This was another very comfortable choice for me, a classic Hollywood era romantic comedy that I definitely knew about back when I was watching only classic Hollywood movies, but missed. In this case (unlike with April in Paris), I can probably guess why I skipped it – I enjoyed Judy Holliday in Adam’s Rib, but didn’t care too much for the two Holliday-led films I watched (Born Yesterday and Bells Are Ringing) all that much, so I think I likely pushed this to the back burner figuring it would be more of the same. I actually didn’t know anything else about it (like that Jack Lemmon is in it!) or what the premise of the story was.
Holliday is a Gladys Glover, a wanna-be actress in New York who really just wants to be famous. Her solution: use all of her savings to rent a giant billboard and just put her name name on it. A soap company wants the billboard, but she refuses every offer they make her, until they offer to put her name on several smaller billboards all over town in exchange. Soon, Gladys is famous for the mere fact of being famous. It’s a bit of a gentle satire, as well as an admittedly cliched reminder that fame comes at a cost.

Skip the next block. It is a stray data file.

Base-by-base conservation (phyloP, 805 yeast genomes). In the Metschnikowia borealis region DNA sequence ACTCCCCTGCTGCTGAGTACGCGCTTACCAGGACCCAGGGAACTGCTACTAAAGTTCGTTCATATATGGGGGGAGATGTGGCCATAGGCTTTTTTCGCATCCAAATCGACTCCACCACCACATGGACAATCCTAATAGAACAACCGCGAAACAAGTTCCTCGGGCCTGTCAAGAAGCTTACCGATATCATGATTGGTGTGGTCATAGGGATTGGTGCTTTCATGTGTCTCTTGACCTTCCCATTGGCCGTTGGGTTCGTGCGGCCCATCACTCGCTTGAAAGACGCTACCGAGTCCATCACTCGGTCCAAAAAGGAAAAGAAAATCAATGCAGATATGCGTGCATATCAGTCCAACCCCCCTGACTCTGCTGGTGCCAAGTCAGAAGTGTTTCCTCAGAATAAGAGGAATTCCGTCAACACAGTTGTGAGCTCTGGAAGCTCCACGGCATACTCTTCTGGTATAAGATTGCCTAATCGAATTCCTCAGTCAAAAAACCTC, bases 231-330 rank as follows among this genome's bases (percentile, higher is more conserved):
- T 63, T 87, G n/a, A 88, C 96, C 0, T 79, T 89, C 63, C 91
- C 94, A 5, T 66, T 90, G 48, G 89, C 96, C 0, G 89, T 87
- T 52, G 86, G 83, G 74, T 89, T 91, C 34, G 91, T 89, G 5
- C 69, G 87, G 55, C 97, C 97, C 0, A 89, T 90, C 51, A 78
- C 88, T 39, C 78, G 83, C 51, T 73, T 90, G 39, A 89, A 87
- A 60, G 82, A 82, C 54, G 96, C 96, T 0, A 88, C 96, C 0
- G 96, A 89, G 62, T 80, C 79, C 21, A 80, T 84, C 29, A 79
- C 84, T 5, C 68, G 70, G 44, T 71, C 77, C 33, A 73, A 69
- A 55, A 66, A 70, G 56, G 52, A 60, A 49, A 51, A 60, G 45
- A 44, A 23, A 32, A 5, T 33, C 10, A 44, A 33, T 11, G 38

Continue reading Challenge Week 29: It Should Happen to You
I’ve never been too motivated to see out the later Jack Lemmon-Walter Matthau vehicles, despite being a fan of both of them in their earlier years – unconscious ageism? Probably. Anyway, I should’ve expected these two to play well off each other, given their respective talent and proven chemistry back in the ’60s, and they do. In a way, watching this felt comfortable, because even as John (Lemmon) and Max (Matthau) feud and play tricks on each other, it’s clear the two actors are having a bunch of fun just hanging out together on screen again.
It’s winter in Minnesota and they’re having a heat wave, or so the oft-repeated song keeps telling us, but John and Max spend their days bundled up ice fishing and chatting with bait store owner Chuck (an always-wonderful Ossie Davis) and their nights ogling new next-door neighbor Ariel (Ann-Margret). And if you thought these two grumpy old men were old and grumpy, wait until you meet John’s dad (Burgess Meredith), a 94-year-old firecracker whose frankness embarrasses John as if he were still a teenager.
Continue reading Challenge Week 3: Grumpy Old Men